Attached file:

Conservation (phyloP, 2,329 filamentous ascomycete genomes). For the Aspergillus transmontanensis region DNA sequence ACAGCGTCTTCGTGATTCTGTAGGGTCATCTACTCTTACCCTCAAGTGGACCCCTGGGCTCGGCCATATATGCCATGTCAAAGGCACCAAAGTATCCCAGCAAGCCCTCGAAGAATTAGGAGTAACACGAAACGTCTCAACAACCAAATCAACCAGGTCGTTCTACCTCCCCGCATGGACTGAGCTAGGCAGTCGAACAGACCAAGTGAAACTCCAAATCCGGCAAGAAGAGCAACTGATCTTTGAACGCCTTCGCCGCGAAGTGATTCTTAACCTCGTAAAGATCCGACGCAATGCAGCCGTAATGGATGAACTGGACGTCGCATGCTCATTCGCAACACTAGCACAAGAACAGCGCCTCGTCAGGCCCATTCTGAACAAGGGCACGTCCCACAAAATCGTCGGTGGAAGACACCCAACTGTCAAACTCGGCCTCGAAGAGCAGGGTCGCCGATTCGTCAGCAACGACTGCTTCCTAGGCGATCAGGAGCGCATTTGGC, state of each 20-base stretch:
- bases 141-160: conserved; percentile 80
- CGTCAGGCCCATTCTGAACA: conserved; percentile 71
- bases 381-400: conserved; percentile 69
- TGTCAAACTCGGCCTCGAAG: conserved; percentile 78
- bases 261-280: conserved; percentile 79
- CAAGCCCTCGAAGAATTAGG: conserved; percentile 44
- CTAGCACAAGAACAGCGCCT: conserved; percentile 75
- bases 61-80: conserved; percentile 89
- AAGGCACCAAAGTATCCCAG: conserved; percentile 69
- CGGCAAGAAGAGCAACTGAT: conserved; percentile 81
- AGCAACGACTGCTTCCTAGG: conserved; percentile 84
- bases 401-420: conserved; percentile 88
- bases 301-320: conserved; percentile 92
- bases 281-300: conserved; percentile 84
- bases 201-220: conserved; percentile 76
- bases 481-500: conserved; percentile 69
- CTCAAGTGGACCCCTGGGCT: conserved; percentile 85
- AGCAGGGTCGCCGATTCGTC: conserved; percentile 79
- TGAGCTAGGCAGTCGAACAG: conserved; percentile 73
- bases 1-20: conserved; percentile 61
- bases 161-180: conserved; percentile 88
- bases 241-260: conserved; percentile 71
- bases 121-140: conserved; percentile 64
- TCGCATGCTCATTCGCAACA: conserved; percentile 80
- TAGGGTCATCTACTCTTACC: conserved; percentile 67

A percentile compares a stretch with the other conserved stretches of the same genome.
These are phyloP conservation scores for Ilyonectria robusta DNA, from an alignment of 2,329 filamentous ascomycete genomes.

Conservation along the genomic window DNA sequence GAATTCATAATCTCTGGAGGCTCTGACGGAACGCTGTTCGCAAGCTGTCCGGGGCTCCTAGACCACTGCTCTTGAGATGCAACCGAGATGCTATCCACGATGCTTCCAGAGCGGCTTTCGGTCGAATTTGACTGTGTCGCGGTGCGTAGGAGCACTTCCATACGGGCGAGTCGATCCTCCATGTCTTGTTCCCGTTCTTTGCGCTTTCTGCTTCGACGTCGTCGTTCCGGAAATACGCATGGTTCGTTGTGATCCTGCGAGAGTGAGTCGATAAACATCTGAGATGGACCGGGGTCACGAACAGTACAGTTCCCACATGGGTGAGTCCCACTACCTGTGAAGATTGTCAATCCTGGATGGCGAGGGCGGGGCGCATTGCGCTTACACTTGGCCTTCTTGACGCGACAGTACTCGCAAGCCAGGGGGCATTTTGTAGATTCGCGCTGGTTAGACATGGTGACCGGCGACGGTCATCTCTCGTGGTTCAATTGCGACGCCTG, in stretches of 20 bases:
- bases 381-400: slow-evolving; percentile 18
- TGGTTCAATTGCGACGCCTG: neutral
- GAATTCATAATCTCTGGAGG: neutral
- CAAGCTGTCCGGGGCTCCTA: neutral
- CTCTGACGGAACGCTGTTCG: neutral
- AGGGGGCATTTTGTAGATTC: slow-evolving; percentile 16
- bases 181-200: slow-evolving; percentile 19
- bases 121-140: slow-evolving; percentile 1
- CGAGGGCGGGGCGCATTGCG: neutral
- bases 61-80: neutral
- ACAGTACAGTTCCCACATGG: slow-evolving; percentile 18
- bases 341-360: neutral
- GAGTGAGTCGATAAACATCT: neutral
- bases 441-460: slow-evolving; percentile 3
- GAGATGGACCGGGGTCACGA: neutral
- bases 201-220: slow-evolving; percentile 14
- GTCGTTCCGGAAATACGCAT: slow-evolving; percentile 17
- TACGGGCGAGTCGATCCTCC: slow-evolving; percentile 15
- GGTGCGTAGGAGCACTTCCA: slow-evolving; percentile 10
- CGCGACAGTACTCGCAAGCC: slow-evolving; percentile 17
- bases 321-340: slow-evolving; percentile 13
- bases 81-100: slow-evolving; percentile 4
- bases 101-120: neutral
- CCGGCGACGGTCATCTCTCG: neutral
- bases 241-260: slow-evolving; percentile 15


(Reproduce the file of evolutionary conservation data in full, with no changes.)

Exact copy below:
Conservation (phyloP, 2,329 filamentous ascomycete genomes). For the Aspergillus transmontanensis region DNA sequence ACAGCGTCTTCGTGATTCTGTAGGGTCATCTACTCTTACCCTCAAGTGGACCCCTGGGCTCGGCCATATATGCCATGTCAAAGGCACCAAAGTATCCCAGCAAGCCCTCGAAGAATTAGGAGTAACACGAAACGTCTCAACAACCAAATCAACCAGGTCGTTCTACCTCCCCGCATGGACTGAGCTAGGCAGTCGAACAGACCAAGTGAAACTCCAAATCCGGCAAGAAGAGCAACTGATCTTTGAACGCCTTCGCCGCGAAGTGATTCTTAACCTCGTAAAGATCCGACGCAATGCAGCCGTAATGGATGAACTGGACGTCGCATGCTCATTCGCAACACTAGCACAAGAACAGCGCCTCGTCAGGCCCATTCTGAACAAGGGCACGTCCCACAAAATCGTCGGTGGAAGACACCCAACTGTCAAACTCGGCCTCGAAGAGCAGGGTCGCCGATTCGTCAGCAACGACTGCTTCCTAGGCGATCAGGAGCGCATTTGGC, state of each 20-base stretch:
- bases 141-160: conserved; percentile 80
- CGTCAGGCCCATTCTGAACA: conserved; percentile 71
- bases 381-400: conserved; percentile 69
- TGTCAAACTCGGCCTCGAAG: conserved; percentile 78
- bases 261-280: conserved; percentile 79
- CAAGCCCTCGAAGAATTAGG: conserved; percentile 44
- CTAGCACAAGAACAGCGCCT: conserved; percentile 75
- bases 61-80: conserved; percentile 89
- AAGGCACCAAAGTATCCCAG: conserved; percentile 69
- CGGCAAGAAGAGCAACTGAT: conserved; percentile 81
- AGCAACGACTGCTTCCTAGG: conserved; percentile 84
- bases 401-420: conserved; percentile 88
- bases 301-320: conserved; percentile 92
- bases 281-300: conserved; percentile 84
- bases 201-220: conserved; percentile 76
- bases 481-500: conserved; percentile 69
- CTCAAGTGGACCCCTGGGCT: conserved; percentile 85
- AGCAGGGTCGCCGATTCGTC: conserved; percentile 79
- TGAGCTAGGCAGTCGAACAG: conserved; percentile 73
- bases 1-20: conserved; percentile 61
- bases 161-180: conserved; percentile 88
- bases 241-260: conserved; percentile 71
- bases 121-140: conserved; percentile 64
- TCGCATGCTCATTCGCAACA: conserved; percentile 80
- TAGGGTCATCTACTCTTACC: conserved; percentile 67

A percentile compares a stretch with the other conserved stretches of the same genome.
These are phyloP conservation scores for Ilyonectria robusta DNA, from an alignment of 2,329 filamentous ascomycete genomes.

Conservation along the genomic window DNA sequence GAATTCATAATCTCTGGAGGCTCTGACGGAACGCTGTTCGCAAGCTGTCCGGGGCTCCTAGACCACTGCTCTTGAGATGCAACCGAGATGCTATCCACGATGCTTCCAGAGCGGCTTTCGGTCGAATTTGACTGTGTCGCGGTGCGTAGGAGCACTTCCATACGGGCGAGTCGATCCTCCATGTCTTGTTCCCGTTCTTTGCGCTTTCTGCTTCGACGTCGTCGTTCCGGAAATACGCATGGTTCGTTGTGATCCTGCGAGAGTGAGTCGATAAACATCTGAGATGGACCGGGGTCACGAACAGTACAGTTCCCACATGGGTGAGTCCCACTACCTGTGAAGATTGTCAATCCTGGATGGCGAGGGCGGGGCGCATTGCGCTTACACTTGGCCTTCTTGACGCGACAGTACTCGCAAGCCAGGGGGCATTTTGTAGATTCGCGCTGGTTAGACATGGTGACCGGCGACGGTCATCTCTCGTGGTTCAATTGCGACGCCTG, in stretches of 20 bases:
- bases 381-400: slow-evolving; percentile 18
- TGGTTCAATTGCGACGCCTG: neutral
- GAATTCATAATCTCTGGAGG: neutral
- CAAGCTGTCCGGGGCTCCTA: neutral
- CTCTGACGGAACGCTGTTCG: neutral
- AGGGGGCATTTTGTAGATTC: slow-evolving; percentile 16
- bases 181-200: slow-evolving; percentile 19
- bases 121-140: slow-evolving; percentile 1
- CGAGGGCGGGGCGCATTGCG: neutral
- bases 61-80: neutral
- ACAGTACAGTTCCCACATGG: slow-evolving; percentile 18
- bases 341-360: neutral
- GAGTGAGTCGATAAACATCT: neutral
- bases 441-460: slow-evolving; percentile 3
- GAGATGGACCGGGGTCACGA: neutral
- bases 201-220: slow-evolving; percentile 14
- GTCGTTCCGGAAATACGCAT: slow-evolving; percentile 17
- TACGGGCGAGTCGATCCTCC: slow-evolving; percentile 15
- GGTGCGTAGGAGCACTTCCA: slow-evolving; percentile 10
- CGCGACAGTACTCGCAAGCC: slow-evolving; percentile 17
- bases 321-340: slow-evolving; percentile 13
- bases 81-100: slow-evolving; percentile 4
- bases 101-120: neutral
- CCGGCGACGGTCATCTCTCG: neutral
- bases 241-260: slow-evolving; percentile 15